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Week #46 Essence of Peter Lynch; Why I Buy Bombed Out Stocks; "China Miracle" RIP
The Rule of 72; Testing My Predictions for 2021
Today at a Glance:
One Quote: "That's all there is to it."
One Strategy: Buy Bombed Out Stocks
One Dead Narrative: China Miracle RIP
One Rule: “The Rule of 72”
One Prediction: How’d I do?
Some event will come out of left field, and the market will go down, or the market will go up. Volatility will occur. Markets will continue to have these ups and downs. … Basic corporate profits have grown about 8% a year historically. So, corporate profits double about every nine years. The stock market ought to double about every nine years… The next 500 points, the next 600 points — I don’t know which way they’ll go… They’ll double again in eight or nine years after that. Because profits go up 8% a year, and stocks will follow. That's all there is to it.
Peter Lynch’s quote offers three essential bits of wisdom.
First, remember that market fluctuations are normal. Some event will always come out of left field, sending stocks down or up. But over the long haul, corporate profits have grown around 8% annually. View volatility as your ally. It provides chances to buy low and sell high.
Second, stocks go up over time. Despite corrections and crashes, stocks have historically gained ground over decades. Corporate profits double every nine years or so. Stocks ought to double in nine years as well. Over time, stocks follow profits up.
Finally, temper greed with patience. When others turn fearful amidst volatility, recall Lynch's advice. Buy bargains. Don't chase speculative bubbles. Restrain your inner speculator.
Buy Bombed-Out Stocks
“The test of a first rate intelligence is the ability to hold two opposed ideas in mind at the same time and still retain the ability to function.”
We all have our shortcomings.
I have mine.
On the one hand, I understand that stocks are driven by earnings growth. And I invest the bulk of my portfolio accordingly.
On the other, I firmly believe that over the short term, financial markets are driven by market sentiment- and little else.
And I also know that I have an "inner speculator" who needs an outlet to meet that need.
As a result, I've developed a speculative (as opposed to "investing") strategy that fits my contrarian bent.
I’ve always made the quickest money buying stocks, sectors, and countries left for dead.
In other words, I love to buy bombed-out stocks.
My First Trade
Here’s the first such trade that put me on this trajectory.
After the Russian stock market crash in August 1998, I bought a Russian oil company named Tatneft – no longer listed on the NYSE- for $5.00 a share in early September.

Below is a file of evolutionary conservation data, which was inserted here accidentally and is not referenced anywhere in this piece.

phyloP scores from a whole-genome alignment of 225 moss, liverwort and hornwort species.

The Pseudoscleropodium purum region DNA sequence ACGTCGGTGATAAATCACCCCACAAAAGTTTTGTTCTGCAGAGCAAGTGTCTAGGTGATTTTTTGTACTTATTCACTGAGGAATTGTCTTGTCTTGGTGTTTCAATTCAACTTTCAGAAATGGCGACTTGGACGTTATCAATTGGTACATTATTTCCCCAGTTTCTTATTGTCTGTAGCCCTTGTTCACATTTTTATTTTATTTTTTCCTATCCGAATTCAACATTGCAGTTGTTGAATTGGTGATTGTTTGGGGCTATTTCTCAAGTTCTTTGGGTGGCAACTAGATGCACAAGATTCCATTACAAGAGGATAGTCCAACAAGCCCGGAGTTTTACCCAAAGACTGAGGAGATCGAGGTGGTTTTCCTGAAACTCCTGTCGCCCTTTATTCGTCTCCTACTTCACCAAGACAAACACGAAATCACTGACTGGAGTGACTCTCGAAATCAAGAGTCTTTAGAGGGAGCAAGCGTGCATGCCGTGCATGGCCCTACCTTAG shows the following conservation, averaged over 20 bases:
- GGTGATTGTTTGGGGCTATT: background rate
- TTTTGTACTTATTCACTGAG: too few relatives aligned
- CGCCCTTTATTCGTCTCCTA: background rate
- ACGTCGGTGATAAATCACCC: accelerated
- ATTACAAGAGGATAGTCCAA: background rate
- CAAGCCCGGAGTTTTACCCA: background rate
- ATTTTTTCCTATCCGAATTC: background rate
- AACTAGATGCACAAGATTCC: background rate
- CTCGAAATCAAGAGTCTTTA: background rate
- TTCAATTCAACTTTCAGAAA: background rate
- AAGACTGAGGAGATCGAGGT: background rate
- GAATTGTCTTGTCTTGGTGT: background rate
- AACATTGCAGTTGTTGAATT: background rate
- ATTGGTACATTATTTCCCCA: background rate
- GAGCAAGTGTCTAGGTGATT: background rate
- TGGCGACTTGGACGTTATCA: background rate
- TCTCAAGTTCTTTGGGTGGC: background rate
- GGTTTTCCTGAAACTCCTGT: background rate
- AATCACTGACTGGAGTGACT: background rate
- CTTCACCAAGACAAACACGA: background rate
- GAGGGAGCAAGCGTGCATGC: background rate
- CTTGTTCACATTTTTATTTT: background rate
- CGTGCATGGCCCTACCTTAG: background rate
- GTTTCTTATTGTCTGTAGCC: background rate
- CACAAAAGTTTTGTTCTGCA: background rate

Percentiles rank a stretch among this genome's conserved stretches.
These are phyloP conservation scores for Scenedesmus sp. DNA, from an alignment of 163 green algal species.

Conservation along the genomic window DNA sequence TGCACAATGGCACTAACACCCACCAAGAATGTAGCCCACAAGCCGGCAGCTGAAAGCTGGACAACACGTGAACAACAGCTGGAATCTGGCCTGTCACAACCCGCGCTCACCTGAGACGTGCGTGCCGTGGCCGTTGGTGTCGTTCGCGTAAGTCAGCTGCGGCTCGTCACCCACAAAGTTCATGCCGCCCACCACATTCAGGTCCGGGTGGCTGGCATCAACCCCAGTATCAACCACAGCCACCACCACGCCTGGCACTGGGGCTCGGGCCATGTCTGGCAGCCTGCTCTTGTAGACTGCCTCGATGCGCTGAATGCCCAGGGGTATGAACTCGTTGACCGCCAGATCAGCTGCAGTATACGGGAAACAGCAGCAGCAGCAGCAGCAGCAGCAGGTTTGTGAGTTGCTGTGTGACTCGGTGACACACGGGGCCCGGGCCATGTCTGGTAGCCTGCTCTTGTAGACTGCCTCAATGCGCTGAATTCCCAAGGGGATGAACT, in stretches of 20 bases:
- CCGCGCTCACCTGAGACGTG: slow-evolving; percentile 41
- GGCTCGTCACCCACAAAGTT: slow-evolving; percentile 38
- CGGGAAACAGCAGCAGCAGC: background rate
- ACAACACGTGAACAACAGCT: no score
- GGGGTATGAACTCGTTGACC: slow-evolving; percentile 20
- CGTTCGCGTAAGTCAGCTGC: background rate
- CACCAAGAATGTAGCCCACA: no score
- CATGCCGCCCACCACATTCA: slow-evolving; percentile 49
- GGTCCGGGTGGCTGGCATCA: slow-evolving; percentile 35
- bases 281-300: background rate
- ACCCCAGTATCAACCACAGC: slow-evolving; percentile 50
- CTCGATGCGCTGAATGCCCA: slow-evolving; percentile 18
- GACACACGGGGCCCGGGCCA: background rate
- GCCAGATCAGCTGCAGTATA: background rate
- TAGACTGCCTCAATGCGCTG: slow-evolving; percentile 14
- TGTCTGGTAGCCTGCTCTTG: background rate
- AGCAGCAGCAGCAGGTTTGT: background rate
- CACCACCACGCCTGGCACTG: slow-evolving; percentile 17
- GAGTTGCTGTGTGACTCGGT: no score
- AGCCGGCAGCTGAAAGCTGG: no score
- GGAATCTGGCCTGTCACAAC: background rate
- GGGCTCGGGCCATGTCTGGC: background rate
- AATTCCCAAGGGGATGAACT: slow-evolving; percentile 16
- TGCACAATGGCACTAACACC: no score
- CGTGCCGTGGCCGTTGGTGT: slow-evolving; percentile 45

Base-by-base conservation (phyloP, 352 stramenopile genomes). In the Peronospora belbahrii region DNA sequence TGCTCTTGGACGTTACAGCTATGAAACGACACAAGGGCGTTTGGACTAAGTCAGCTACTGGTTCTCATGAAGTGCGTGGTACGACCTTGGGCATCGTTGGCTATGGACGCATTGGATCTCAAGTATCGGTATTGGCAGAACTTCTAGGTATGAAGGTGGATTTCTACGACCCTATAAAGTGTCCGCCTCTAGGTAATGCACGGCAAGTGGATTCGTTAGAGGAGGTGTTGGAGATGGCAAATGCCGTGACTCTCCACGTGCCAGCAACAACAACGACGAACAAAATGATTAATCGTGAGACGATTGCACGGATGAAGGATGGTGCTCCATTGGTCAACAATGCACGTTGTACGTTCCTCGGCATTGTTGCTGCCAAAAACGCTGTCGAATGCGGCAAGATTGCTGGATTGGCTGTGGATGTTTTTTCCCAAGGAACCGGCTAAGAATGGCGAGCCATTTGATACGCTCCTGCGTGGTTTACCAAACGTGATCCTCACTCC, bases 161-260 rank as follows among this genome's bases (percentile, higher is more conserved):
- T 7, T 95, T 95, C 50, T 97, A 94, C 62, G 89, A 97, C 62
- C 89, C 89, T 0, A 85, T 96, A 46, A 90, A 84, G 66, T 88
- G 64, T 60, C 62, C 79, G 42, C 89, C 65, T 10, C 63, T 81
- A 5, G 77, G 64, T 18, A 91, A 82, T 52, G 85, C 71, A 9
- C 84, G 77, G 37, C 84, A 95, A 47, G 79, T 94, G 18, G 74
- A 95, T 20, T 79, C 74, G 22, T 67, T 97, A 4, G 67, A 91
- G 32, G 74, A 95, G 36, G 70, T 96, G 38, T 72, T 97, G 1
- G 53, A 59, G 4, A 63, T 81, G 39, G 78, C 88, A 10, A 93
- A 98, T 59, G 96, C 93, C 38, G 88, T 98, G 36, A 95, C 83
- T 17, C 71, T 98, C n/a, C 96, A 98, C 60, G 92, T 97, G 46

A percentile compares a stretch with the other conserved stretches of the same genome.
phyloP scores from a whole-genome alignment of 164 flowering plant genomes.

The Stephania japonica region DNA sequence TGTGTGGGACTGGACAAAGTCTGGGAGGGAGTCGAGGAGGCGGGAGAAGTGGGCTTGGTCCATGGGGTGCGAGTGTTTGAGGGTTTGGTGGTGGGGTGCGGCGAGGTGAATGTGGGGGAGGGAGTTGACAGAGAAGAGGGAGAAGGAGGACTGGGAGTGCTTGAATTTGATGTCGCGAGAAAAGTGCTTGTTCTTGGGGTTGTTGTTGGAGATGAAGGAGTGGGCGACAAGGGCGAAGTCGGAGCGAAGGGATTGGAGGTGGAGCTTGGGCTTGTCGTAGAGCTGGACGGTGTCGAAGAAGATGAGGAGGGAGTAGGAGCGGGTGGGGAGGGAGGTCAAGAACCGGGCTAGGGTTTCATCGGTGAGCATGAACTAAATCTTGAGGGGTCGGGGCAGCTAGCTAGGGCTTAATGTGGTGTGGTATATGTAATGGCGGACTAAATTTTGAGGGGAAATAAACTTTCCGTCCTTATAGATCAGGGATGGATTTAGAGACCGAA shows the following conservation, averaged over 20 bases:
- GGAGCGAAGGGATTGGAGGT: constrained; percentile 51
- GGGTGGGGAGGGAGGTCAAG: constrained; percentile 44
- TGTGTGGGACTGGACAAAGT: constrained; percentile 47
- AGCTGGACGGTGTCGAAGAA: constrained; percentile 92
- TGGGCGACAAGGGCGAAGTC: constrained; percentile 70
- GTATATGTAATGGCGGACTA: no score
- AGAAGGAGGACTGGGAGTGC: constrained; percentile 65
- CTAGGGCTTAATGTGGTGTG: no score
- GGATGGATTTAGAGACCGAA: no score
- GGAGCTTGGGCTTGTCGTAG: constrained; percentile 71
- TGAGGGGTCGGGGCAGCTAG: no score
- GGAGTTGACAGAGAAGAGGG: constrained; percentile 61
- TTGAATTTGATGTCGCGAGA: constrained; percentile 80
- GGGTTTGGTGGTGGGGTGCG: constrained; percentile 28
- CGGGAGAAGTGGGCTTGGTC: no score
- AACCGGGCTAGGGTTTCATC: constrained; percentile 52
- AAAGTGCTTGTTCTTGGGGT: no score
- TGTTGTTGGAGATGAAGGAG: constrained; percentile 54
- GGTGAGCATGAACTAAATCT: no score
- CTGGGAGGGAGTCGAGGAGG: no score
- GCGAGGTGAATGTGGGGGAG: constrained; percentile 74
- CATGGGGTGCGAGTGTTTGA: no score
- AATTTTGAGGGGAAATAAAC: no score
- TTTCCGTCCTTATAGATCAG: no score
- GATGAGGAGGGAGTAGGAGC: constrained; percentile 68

I placed a GTC sell order at $15.00, happy at the prospect of tripling my money over the next year or so. The market rebounded sharply. And it the stock hit $15 within about eight trading days.
I had tripled my money in next to no time. I was hooked.
I took away several lessons from this.
1) Buying bombed-out stocks when they are down 90% (or more) offers terrific payoffs. Buy a stock down 98%; if it recovers to 90% down, you've made 4x your money.
2) Market sentiment can turn on a dime. You need to act fast to make the biggest gains.
3) The harder it is psychologically to place a trade, the more likely you will profit.
4) Timing the exit is even harder than buying.
Sure, tripling your money is great. But leaving money on the table -as I have - also leaves me squirming.
I repeated this strategy with cruise ship stocks after the pandemic and Ukrainian cell phone companies after the Russian invasion.
I currently have a similar trade on in a financial newsletter publisher where I expect to triple my money.
A word of advice: I follow this strategy with a small part of my portfolio.
The remainder I invest in a range of far less risky stocks.
One Dead Narrative
China Miracle RIP
As a lad growing up during the Cold War, I was bombarded with two relentless media narratives:
First, the mighty Soviet Union would soon dominate the U.S. militarily.
Second, Japan would inevitably overtake America as the #1 economic power.
Today, the Soviet Union no longer exists, consigned to the ash heap of history. Japan has slid to the humble rank of the world's #4 economy, overtaken by the U.S., China, and, as of 2023, Germany.
Just two short years ago, China seemed to defy the fate of Soviet military power and Japanese economic strength.
The Western media heaped praise on China for its handling of COVID-19. China's economy rebounded rapidly, growing faster than any other major nation.